A beginner’s guide to performance reviews

By Marvin Opperman, People Director, Sage Africa & Middle East

performance reviews
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As your business evolves from start-up to scale-up, or grows from a small business into a medium-sized employer, it will inevitably become necessary to formalise your HR processes. From recruitment and onboarding, to employment equity and training, there is certainly a lot to think about. One vital function you should not overlook is performance reviews.

Performance reviews used to be a source of angst for employees, especially when associated with salary increases, performance bonuses, or negative feedback. But more progressive companies today see them as an opportunity to help people grow in the business. They offer a platform for employees to seek support, resolve issues, and set realistic goals. This helps employees flourish and improves collaboration across the organisation.

A performance review is a meeting between an employee and manager to discuss the employee’s performance. Businesses usually have performance meetings every quarter or once a year. Managers and employees provide feedback, set targets for improvement, and negotiate pay increases. Regular reviews help you keep team members motivated and work with them to improve their performance over time.

Both the employee and the company will get more from the performance review when it is treated as an important and valuable part of the employee experience, rather than a box-ticking exercise. It is also important to note that performance reviews should not preclude high-quality, constructive and regular feedback throughout the year.

In a busy organisation, performance reviews are invaluable, because they ensure managers and team leaders regularly sit down with team members to discuss their performance and opportunities available to develop their careers or improve their skills.

Without regular performance evaluations, you may not notice that an employee is battling with a facet of the job, or fail to recognise excellent performance.

A structured, yet flexible approach, has become even more important in a world of remote work. Formal performance reviews and regular informal performance discussions help employees to know that they’re on track, in the absence of regular face-to-face meetings.

Performance review methods
Reviews will vary according to company culture, industry and each employee’s role in the business. For example, someone working in retail might be evaluated on how they interact with customers. A B2B salesperson might be assessed on their sales figures. Many of the metrics are evolving as more people work remotely – there is a shift towards key performance indicators (KPIs) that are outcome-focused.

Companies will also use a combination of different tools and methodologies to measure performance.

Performance management modules in HR systems can be invaluable in helping you track objectives and key results, provide 360-degree feedback, and give feedback to your employees. HR systems can help make performance management more transparent and objective, too.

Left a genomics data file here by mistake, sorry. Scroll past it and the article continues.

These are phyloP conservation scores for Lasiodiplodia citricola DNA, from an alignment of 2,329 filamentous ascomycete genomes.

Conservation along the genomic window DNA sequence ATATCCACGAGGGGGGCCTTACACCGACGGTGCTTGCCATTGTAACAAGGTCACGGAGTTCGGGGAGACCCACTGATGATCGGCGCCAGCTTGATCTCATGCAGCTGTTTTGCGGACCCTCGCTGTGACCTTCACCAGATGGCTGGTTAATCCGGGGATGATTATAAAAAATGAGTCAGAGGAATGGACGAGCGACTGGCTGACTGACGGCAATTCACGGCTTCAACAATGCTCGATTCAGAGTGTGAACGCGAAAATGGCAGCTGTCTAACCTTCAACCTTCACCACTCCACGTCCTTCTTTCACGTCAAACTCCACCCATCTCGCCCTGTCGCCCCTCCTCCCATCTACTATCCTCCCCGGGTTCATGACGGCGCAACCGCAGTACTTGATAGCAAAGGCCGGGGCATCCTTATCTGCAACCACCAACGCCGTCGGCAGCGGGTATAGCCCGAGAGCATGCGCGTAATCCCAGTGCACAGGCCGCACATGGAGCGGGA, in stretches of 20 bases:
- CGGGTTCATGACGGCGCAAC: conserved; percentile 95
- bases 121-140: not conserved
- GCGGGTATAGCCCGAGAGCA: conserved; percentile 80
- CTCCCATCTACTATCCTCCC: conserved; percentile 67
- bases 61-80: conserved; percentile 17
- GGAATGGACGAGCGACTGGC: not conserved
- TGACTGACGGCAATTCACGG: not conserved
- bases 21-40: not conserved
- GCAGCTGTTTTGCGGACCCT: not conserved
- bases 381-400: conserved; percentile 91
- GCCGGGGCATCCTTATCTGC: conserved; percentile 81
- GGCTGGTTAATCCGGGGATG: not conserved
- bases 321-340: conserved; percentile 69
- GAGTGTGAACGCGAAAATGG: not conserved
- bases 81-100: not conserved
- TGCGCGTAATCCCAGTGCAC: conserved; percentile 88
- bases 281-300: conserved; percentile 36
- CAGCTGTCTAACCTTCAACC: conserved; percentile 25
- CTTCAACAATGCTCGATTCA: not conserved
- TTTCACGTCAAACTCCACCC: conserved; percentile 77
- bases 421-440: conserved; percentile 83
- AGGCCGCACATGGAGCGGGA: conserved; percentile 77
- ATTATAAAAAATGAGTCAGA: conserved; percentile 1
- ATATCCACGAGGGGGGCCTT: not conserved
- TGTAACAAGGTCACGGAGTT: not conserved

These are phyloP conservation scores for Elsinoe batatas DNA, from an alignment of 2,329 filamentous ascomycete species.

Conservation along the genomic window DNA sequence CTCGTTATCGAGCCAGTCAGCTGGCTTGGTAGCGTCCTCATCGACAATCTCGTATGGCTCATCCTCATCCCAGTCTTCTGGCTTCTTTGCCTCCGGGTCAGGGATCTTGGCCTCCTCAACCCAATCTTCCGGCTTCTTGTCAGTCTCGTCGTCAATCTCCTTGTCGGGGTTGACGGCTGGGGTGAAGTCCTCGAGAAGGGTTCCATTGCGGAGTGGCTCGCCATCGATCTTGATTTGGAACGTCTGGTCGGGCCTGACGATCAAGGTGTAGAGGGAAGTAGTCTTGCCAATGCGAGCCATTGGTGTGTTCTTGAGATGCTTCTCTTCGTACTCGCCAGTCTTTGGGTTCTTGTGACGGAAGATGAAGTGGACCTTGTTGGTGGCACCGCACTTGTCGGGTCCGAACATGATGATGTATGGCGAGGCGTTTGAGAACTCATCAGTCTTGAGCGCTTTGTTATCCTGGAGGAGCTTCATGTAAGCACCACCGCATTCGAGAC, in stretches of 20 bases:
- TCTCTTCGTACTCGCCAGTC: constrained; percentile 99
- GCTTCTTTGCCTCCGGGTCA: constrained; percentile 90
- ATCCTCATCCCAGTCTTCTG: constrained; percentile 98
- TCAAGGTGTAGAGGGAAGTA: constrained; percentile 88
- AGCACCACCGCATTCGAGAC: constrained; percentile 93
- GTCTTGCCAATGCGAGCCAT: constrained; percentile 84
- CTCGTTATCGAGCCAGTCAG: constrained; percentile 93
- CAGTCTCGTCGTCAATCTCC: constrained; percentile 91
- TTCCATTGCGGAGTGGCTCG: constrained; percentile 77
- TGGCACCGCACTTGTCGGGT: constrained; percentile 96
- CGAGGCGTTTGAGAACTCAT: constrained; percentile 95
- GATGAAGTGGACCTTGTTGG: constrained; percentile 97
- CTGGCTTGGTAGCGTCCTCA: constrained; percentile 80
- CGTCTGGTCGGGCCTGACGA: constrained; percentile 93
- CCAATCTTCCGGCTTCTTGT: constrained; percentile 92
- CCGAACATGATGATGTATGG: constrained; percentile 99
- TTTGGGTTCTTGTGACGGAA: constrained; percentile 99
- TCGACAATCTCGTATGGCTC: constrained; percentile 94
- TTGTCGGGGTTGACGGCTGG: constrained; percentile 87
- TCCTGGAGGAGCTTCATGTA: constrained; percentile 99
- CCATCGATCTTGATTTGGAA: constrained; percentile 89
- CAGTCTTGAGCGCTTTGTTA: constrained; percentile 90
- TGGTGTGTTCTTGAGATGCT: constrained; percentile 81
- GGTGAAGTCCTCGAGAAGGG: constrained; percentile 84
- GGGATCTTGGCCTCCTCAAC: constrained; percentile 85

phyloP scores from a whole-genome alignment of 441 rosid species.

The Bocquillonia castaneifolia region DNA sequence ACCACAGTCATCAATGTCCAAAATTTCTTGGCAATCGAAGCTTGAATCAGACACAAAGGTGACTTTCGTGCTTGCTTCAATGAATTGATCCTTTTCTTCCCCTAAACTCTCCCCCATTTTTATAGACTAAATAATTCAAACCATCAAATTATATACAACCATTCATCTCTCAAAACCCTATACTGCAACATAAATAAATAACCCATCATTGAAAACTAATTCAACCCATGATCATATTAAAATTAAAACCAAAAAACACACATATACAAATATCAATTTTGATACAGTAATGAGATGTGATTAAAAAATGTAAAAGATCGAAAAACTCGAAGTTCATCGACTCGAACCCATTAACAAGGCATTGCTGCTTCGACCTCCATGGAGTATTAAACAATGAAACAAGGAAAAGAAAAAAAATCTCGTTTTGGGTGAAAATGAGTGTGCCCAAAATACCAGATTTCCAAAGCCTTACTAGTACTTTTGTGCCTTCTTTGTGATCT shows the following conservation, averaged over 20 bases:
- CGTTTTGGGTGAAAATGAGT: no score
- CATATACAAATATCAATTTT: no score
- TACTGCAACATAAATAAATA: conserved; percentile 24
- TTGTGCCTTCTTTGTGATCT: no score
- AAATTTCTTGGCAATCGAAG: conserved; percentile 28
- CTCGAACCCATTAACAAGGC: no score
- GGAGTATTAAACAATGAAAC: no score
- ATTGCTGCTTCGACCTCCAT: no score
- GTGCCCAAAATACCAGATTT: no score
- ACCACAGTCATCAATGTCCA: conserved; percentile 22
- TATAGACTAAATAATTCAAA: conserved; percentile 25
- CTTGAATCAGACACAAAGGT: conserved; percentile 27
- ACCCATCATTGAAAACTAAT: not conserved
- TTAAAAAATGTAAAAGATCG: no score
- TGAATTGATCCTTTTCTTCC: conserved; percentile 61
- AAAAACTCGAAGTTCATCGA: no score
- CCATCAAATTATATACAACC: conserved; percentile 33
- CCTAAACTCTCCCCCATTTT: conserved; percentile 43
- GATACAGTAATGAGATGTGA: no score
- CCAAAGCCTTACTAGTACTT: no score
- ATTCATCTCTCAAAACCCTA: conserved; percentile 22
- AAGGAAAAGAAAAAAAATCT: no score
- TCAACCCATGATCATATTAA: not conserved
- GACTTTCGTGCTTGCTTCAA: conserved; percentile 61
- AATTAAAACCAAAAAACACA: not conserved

■ Employee evaluation form
An employee evaluation form is a document that HR sends to the employee before their performance review. The employee then answers specific questions about their performance and sends the form to their line manager. During the review meeting, the form serves as a guide when discussing the employee’s progress.

■ Meetings and catch-ups
For a less formal approach, you might choose to have more casual meetings every few months to discuss progress or issues. This is common in smaller companies where team members work closely together, but larger companies can also benefit from constant and open performance discussions.

■ Rating scales
With rating scales, employees and managers work through a predefined list of activities and rank the employee’s performance against each metric. This is common in larger companies that want data on general performance across the business.

■ Ranking against objectives
Objective-based reviews involve setting targets at the beginning of each year or quarter, and then deciding if the employee has achieved these goals during the review meeting. This method can be used in almost any organisation.

■ 360-degree feedback
When a business seeks 360-degree feedback on an employee, they get comments from the manager, colleagues, and customers to get a bigger picture of performance.

Tips for getting more from performance reviews include:

• Offer highly specific feedback on performance and include the business impact.
• Use clear examples when discussing over-performance or under-performance.
• Document and discuss employee performance throughout the year so the performance review does not contain any surprises.
• Review performance using clear KPIs. Try to make them as objectively measurable as possible.
• Remember to relook KPIs for employees who are mostly working remotely – for instance, focus on outputs and adjust KPIs if their role has changed.
• Be generous with praise and recognition.
• Once team members are clear regarding their roles, and have the necessary tools, trust your team to get on with it.
• At all costs, avoid micro-managing unless you are dealing with a serious under-performer.
• Team performance should be as closely tracked as individual performance.
• Colleagues should feel safe to share feedback with their managers and leaders. A performance review shouldn’t be a top-down discussion.

To manage performance in a remote and hybrid working world, the golden ingredient is to enable continuous feedback discussions to be generated and acted upon.

 


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